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Meal Plans for Weight Lifting

by
author image Suzann Connell
Suzann Connell is an accomplished writer with more than 15 years of freelance experience. Her work has been published through Pearson Education and Prentice-Hall. Connell received her Doctor of Philosophy in holistic nutrition from the Clayton College of Natural Health and her Master of Arts in instructional design from Pepperdine University.
Meal Plans for Weight Lifting
Weight lifting provides many physical benefits. Photo Credit BananaStock/BananaStock/Getty Images

It is wise to customize meal plans when you undertake a weight-training program. Your physical stature, the number of days you weight train each week and your age will all determine your weight-lifting meal plan. Although high-protein plans have been the accepted standard for most body builders, some are rethinking the role of low- and high-carbohydrate foods for strength and muscle mass.

Burn Fat, Feed Muscle Plan

Meal Plans for Weight Lifting
Follow a specific ratio of protein to body weight. Photo Credit Jupiterimages/liquidlibrary/Getty Images

To burn fat and feed muscle for serious bodybuilders, Tom Venuto, author of "Burn the Fat, Feed the Muscle," recommends following a specific ratio of protein to body weight. For each pound of body weight, consume 1.25 to 1.5 g protein, especially when taking in fewer carbohydrates. For those who are not consuming a low-carbohydrate diet, 1 g protein is usually sufficient for each pound of body weight. The general recommendation is that 30 to 40 percent of your total calories should come from protein. For those with low-carbohydrate plans, a greater concentration of protein is recommended.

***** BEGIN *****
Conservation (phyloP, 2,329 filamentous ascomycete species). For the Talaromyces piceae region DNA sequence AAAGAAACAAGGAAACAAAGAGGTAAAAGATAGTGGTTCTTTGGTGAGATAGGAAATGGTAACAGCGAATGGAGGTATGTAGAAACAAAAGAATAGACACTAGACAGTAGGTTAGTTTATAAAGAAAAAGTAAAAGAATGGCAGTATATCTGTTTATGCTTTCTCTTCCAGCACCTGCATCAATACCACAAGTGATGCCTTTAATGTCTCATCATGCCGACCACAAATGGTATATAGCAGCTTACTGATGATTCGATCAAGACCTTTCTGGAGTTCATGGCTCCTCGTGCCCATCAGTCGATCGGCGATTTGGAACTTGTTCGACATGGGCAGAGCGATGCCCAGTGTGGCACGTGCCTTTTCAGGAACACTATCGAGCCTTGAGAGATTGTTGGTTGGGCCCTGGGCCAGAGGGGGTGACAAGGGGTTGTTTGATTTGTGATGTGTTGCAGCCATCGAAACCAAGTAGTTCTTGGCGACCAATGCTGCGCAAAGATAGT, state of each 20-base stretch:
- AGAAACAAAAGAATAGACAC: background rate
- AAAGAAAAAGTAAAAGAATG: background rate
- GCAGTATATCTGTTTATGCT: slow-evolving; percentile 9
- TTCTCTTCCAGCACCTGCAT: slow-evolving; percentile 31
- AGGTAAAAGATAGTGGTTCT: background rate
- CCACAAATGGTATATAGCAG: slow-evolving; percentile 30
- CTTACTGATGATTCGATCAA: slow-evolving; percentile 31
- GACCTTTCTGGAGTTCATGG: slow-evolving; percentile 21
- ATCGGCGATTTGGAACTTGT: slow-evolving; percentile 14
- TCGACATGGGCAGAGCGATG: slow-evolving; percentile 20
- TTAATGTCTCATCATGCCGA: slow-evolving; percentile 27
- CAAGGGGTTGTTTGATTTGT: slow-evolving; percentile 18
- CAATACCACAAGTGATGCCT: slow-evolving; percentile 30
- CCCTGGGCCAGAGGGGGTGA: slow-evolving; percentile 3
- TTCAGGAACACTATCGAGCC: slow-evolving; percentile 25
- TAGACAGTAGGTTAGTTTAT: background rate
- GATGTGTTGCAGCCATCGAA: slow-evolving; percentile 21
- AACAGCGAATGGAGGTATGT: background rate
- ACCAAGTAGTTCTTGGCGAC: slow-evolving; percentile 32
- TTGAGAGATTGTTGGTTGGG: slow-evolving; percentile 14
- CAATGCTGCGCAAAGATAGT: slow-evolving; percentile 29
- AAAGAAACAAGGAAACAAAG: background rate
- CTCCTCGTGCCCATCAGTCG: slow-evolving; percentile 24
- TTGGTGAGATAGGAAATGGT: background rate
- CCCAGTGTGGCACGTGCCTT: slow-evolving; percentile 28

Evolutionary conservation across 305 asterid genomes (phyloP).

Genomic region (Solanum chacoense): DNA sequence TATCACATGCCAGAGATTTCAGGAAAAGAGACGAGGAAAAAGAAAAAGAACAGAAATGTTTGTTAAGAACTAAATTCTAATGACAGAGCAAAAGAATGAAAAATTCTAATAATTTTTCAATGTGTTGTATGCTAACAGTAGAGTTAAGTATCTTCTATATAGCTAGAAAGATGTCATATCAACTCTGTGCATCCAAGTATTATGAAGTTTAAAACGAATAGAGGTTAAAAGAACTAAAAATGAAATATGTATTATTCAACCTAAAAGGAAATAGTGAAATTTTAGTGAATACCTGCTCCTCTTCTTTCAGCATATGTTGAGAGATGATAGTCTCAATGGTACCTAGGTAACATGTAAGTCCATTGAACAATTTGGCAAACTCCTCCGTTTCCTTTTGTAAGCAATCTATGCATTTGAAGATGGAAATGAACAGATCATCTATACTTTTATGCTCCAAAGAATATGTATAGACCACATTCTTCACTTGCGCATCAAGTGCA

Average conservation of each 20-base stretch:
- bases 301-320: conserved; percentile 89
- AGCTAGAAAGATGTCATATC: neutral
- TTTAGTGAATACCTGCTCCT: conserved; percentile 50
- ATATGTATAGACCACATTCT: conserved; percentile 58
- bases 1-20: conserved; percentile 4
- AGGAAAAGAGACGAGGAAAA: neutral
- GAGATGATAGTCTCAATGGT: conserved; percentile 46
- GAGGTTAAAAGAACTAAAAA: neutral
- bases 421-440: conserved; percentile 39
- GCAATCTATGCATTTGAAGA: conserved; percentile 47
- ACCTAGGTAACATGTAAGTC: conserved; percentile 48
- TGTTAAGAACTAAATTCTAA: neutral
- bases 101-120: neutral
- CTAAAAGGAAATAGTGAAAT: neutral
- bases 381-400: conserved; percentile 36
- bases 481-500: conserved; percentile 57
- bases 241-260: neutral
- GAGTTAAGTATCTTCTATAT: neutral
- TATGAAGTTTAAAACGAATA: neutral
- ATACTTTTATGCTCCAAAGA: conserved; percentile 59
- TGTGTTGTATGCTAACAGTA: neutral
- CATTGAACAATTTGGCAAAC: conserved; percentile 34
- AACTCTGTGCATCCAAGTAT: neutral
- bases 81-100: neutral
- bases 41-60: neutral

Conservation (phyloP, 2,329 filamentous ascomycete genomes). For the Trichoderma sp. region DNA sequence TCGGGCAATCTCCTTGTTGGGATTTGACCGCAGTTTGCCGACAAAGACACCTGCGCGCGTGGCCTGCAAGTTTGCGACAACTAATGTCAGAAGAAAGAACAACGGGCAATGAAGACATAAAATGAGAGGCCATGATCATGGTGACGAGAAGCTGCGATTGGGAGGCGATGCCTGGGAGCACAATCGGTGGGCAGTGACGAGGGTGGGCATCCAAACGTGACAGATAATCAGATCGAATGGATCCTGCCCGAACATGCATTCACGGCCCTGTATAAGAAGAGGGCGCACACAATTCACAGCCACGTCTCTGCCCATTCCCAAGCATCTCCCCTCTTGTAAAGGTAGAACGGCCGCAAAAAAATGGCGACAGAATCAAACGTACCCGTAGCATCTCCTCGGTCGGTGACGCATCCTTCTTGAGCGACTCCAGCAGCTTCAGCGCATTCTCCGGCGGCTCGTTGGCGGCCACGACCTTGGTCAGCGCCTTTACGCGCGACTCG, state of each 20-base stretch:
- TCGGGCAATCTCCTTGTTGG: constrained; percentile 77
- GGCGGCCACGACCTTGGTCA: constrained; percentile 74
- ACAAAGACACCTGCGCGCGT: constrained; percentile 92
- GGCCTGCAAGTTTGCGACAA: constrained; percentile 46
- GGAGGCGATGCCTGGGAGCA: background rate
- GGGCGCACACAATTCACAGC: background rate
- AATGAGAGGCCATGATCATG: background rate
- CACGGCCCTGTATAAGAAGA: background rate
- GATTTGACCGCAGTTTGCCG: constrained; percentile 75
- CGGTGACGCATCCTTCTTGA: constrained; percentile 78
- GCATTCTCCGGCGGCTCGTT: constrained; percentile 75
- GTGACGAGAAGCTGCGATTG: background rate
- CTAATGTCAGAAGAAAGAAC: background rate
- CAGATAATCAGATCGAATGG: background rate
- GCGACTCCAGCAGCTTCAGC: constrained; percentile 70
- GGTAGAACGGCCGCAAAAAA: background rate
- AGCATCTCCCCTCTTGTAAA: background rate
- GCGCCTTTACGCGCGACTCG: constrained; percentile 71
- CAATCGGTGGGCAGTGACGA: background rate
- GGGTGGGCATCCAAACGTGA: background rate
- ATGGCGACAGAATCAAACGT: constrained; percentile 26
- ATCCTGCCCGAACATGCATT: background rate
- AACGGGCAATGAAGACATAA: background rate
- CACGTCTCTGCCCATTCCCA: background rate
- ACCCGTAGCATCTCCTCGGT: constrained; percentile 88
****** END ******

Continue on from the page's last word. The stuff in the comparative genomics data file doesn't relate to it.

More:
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Princeton Metabolic Alternating Diet Plan

Meal Plans for Weight Lifting
During anaerobic exercises, eat low-calorie and low-carbohydrate foods. Photo Credit Jupiterimages/Creatas/Getty Images

The "Princeton Metabolic Alternating Diet Plan," written by Edwin Heleniak, M.D., and Shreedhar Shetty, M.D., is a rotating food plan where different percentages of protein and carbohydrates are ingested, depending upon whether you engage in aerobic exercises, such as jogging, or anaerobic exercises, such as resistance training, weight lifting and isometrics. During aerobic exercise days, high-carbohydrate and high-calorie foods give the body fuel. During anaerobic exercises, eat low-calorie and low-carbohydrate foods. When you follow this alternating pattern, the body will use the glycogen stored from the aerobic from the day before, and it will continue to burn fat during weight-lifting routines.

Body Builders' Plan

Most body builders rely on high-quality protein supplements to achieve maximum results. As such, they have abandoned focus on carbohydrates as fuel. Yet Dan Gwartney, M.D., suggests that muscles do not grow when carbohydrates are restricted from the diet. Indications that a bodybuilder is not getting sufficient carbohydrates occur when body temperature is 96 degrees Fahrenheit or lower. If that condition exists, restoring increased carbohydrates has an immediate and positive influence on body temperature. The body temperature returns to normal. Weight-lifting meal plans that lack sufficient carbohydrates for body builders are too stressful for the muscles and the body.

Plan for Men and Women over 70

Meal Plans for Weight Lifting
Weight training brings benefits to those who are over 70. Photo Credit Pixland/Pixland/Getty Images

Weight training brings benefits to those who are over 70. Frail men and women, whose ages ranged from 76 to 92 years, were given specific dietary guidelines before undergoing resistance training. The recommended plan consisted of three daily meals with small snacks in between. Calories were distributed as 18 percent from non-meat protein, 49 percent of calories from carbohydrates and 33 percent of calories from fat. The results indicated that weight-lifting exercise, coupled with an appropriate dietary plan, increased the rate of muscle protein synthesis for both men and women.

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